years ago this April, Jill Robinson first walked onto a bear bile farm. On that day in April 1993, Jill could have walked away, but she chose to act and do what she could. Today, you also have a choice. If everyone reading this donated just US$20, it would pay for the care of over 150 bears at our China sanctuary for a full year. Please help us celebrate 20 years of progress. Donate US$20 today (or whatever you can afford).
Every year elephant polo games are organised in Asia to celebrate an event or simply as a one-off tourist stunt. Despite the worldwide opposition to these events, and the pain, frustration and danger it causes to these mighty animals, these travesties continue. Animals Asia has added our voice to the call to stop these events and as the first of these annual events looms, we have once again contacted the people responsible to appeal for an end to what amounts to torture.
Below is a text of a letter we have today sent to the Chief Minister of Rajasthan (via the electronic messaging service on the Rajasthan government website http://www.rajasthan.gov.in/rajgovt/misc/reachthegovt.html), regarding the forthcoming "Elephant Festival" in March 2009, for your information.
Shri Ashok Gehlot,
Honourable Chief Minister
Rajasthan State Government
26 February 2009
My name is Mark Jones, I am a veterinarian from the UK, and I am the animal welfare director at Animals Asia Foundation, a Hong Kong based NGO dedicated to improving the lives of all animals in Asia, end cruelty and restore respect for animals Asia-wide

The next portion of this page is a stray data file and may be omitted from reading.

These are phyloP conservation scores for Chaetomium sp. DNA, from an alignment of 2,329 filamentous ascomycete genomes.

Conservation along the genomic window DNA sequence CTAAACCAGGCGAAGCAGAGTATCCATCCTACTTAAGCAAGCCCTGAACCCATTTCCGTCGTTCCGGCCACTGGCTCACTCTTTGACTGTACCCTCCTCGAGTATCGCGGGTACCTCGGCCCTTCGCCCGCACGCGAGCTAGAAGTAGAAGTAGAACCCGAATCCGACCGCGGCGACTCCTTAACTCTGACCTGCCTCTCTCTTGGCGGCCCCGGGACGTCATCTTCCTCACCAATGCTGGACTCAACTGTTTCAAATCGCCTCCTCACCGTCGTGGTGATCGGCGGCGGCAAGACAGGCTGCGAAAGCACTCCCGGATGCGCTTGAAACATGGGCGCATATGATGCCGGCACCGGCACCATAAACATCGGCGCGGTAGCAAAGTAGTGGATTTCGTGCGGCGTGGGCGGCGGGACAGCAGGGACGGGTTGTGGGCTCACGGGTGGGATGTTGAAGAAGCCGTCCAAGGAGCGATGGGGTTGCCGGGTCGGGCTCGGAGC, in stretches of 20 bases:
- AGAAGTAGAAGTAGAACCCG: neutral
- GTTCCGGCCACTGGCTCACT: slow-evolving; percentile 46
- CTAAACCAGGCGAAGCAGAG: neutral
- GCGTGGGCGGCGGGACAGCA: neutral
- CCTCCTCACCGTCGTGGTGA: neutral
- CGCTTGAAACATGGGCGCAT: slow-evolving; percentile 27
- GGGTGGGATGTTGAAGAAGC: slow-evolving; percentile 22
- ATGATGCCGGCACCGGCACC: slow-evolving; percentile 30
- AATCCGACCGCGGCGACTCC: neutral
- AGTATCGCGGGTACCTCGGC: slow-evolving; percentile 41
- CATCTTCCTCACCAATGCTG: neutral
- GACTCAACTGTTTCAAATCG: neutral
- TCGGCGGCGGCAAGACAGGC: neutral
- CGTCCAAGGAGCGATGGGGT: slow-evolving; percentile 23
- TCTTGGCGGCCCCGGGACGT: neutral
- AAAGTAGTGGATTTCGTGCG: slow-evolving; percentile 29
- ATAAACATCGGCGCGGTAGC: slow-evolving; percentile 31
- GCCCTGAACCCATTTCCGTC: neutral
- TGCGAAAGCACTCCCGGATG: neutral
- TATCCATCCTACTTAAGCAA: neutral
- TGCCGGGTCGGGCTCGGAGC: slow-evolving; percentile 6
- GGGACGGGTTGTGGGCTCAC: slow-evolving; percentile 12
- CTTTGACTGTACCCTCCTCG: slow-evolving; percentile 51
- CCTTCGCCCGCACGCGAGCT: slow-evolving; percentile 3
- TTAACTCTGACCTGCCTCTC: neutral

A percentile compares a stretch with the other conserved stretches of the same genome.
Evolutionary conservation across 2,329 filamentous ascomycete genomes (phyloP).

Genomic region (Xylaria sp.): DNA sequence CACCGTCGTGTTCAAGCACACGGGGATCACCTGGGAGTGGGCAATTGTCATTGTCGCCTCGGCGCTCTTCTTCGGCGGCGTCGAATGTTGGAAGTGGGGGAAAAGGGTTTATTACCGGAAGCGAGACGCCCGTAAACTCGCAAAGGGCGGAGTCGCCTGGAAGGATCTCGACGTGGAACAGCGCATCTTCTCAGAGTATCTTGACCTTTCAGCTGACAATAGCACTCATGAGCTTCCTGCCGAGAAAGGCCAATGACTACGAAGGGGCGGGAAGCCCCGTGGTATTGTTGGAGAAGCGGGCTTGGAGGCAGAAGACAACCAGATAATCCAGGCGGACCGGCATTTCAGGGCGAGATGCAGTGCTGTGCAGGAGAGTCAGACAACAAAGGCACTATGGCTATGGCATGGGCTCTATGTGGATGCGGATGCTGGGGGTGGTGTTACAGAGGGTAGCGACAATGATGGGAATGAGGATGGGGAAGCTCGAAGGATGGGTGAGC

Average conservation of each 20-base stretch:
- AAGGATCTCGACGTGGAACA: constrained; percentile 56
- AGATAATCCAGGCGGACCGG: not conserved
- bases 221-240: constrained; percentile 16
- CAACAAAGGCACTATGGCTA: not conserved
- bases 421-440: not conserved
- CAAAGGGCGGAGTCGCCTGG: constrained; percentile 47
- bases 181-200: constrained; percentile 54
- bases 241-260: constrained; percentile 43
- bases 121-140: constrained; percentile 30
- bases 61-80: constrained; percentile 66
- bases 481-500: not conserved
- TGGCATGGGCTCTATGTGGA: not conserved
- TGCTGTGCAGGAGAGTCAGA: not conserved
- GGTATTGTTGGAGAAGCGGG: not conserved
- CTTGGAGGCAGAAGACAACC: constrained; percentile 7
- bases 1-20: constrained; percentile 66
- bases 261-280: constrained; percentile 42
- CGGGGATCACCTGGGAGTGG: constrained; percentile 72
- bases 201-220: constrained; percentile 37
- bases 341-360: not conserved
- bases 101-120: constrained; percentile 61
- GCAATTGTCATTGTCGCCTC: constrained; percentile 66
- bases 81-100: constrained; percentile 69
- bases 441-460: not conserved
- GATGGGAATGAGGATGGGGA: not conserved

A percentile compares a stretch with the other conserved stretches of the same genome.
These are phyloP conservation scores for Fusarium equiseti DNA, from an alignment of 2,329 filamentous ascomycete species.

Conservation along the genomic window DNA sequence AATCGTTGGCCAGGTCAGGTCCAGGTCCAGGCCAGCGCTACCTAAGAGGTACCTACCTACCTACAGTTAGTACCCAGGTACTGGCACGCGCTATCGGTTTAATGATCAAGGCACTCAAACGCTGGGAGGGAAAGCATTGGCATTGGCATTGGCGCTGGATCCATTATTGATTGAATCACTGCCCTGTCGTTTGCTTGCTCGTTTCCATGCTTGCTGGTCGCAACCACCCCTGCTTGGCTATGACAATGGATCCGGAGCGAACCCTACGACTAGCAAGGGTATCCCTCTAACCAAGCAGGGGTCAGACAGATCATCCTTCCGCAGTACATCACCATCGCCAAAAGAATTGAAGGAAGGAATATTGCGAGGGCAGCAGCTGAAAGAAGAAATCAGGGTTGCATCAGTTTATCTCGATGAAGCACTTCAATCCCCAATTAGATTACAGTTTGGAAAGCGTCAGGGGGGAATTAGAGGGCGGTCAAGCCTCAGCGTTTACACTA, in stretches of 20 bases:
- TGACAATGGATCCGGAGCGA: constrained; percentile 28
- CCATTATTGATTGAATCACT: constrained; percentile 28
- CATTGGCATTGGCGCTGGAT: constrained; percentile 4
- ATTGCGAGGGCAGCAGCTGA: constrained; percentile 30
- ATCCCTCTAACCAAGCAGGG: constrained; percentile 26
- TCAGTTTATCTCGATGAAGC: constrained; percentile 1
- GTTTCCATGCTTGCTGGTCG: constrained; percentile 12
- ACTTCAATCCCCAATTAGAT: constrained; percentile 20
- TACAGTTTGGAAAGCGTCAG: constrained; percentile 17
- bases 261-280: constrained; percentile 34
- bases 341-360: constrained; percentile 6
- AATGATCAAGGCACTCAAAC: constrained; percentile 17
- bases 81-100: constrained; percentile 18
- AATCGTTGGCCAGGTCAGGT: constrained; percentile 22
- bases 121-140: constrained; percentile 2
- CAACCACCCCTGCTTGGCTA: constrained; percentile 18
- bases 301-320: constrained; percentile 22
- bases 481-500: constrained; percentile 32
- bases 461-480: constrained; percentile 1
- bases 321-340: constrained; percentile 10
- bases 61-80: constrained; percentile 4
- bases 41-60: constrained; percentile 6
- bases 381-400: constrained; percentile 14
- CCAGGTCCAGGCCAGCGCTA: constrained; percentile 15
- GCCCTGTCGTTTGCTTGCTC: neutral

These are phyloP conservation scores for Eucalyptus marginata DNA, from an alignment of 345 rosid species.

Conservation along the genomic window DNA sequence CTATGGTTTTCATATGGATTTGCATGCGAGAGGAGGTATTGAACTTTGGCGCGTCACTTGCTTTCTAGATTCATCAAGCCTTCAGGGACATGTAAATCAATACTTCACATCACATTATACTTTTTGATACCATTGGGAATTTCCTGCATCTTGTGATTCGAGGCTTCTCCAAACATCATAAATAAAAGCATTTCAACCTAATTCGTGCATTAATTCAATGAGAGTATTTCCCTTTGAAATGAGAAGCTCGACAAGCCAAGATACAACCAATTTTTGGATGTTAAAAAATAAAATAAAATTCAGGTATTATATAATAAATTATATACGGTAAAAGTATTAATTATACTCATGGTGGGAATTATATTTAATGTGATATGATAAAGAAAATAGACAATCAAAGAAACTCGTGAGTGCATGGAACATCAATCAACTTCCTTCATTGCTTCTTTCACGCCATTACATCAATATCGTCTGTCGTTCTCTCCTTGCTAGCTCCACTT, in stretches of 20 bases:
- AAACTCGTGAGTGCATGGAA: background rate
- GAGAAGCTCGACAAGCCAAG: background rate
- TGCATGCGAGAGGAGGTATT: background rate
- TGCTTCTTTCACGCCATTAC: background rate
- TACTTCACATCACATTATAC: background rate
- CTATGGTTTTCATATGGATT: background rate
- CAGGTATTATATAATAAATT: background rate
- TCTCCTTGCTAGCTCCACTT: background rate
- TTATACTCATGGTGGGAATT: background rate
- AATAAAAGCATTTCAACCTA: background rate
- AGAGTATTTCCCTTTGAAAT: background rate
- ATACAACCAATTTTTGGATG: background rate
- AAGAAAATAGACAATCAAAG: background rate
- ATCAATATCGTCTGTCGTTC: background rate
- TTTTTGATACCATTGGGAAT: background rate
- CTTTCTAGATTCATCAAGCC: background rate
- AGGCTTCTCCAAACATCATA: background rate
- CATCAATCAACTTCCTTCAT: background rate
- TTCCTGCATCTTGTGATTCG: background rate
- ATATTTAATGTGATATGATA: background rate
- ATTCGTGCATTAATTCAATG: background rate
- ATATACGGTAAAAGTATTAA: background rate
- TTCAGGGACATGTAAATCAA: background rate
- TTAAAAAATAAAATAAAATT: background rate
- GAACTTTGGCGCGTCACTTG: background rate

On behalf of Animals Asia Foundation, I would like to express our concern over the continued abuse of elephants used in festivals in India, in particular the forthcoming "Elephant Festival" scheduled for March 10th in Jaipur. According to the Rajasthan Travel Guide, heavily decorated elephants at the festival will be paraded in a "catwalk" format, be required to run races, compete in a "tug of war" with people, and play polo, among other activities. The Rajasthan Travel Guide suggests that the festival has been "devised especially with the tourist in mind" (see http://www.rajasthantravelguide.com/rajasthan_fair_festivals/elephant_festival.html).
Forcing these majestic animals to perform the kinds of degrading acts referred to in the travel guide represents not only a degradation of everything these magnificent animals represent, but also a violation of India's animal rights legislation. Such activities, far from celebrating and revering the role of elephants in India's society and ecosystem, only serve to reduce this iconic animal to no more than a cheap circus act, and are designed purely to generate revenue from tourists.
We understand that in 2005 the Animal Welfare Board of India successfully dissuaded the Assam State Government from forcing festival elephants to perform such events as races, fights, tug of wars, and football, since when festivals celebrating elephants have continued successfully in Assam without resorting to these kinds of activities. We urge you to follow the lead of Assam and remove these events from festivals held in Rajasthan.
Mark Jones BVSc MSc(Stir) MSc(London) MRCVS, Veterinarian
Animal Welfare Director
Animals Asia Foundation
Tel: (852) 2791 2225
Fax: (852) 2791 2320
Email: [email protected]
Animal Welfare Board of India